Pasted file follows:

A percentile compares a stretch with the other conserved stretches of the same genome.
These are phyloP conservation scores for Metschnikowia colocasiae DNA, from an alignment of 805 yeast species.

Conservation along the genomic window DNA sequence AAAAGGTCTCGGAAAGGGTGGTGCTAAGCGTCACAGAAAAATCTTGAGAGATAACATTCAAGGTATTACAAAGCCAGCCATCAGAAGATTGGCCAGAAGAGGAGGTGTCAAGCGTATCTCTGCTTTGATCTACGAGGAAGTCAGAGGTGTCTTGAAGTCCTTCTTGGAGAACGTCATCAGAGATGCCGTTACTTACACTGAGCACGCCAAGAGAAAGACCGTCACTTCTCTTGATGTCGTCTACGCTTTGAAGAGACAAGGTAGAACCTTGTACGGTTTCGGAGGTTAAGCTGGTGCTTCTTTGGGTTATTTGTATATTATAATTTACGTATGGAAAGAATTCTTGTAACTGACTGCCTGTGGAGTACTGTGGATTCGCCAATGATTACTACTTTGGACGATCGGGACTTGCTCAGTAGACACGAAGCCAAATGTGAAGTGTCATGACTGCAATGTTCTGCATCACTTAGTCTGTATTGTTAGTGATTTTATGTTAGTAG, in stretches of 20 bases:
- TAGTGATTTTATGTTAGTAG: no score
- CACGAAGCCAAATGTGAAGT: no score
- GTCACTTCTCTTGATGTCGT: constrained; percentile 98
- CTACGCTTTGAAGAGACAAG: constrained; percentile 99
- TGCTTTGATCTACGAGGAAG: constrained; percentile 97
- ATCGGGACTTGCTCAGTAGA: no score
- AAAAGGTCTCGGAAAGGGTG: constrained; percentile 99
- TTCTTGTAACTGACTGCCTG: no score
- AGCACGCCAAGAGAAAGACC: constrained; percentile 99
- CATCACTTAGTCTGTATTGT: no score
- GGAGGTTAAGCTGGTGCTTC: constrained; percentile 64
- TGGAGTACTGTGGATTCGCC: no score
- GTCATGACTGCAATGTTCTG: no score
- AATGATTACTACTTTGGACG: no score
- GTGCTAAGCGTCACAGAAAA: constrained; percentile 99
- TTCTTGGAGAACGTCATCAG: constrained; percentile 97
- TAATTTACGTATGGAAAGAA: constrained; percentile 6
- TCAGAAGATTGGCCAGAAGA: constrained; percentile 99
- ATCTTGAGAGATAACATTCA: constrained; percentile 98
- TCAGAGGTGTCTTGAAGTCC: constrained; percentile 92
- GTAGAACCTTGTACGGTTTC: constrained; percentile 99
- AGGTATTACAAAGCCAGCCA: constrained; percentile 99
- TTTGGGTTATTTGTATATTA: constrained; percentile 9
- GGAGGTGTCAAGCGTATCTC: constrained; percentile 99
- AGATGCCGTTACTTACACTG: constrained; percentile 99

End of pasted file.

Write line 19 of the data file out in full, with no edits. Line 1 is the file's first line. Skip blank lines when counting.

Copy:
- TTCTTGGAGAACGTCATCAG: constrained; percentile 97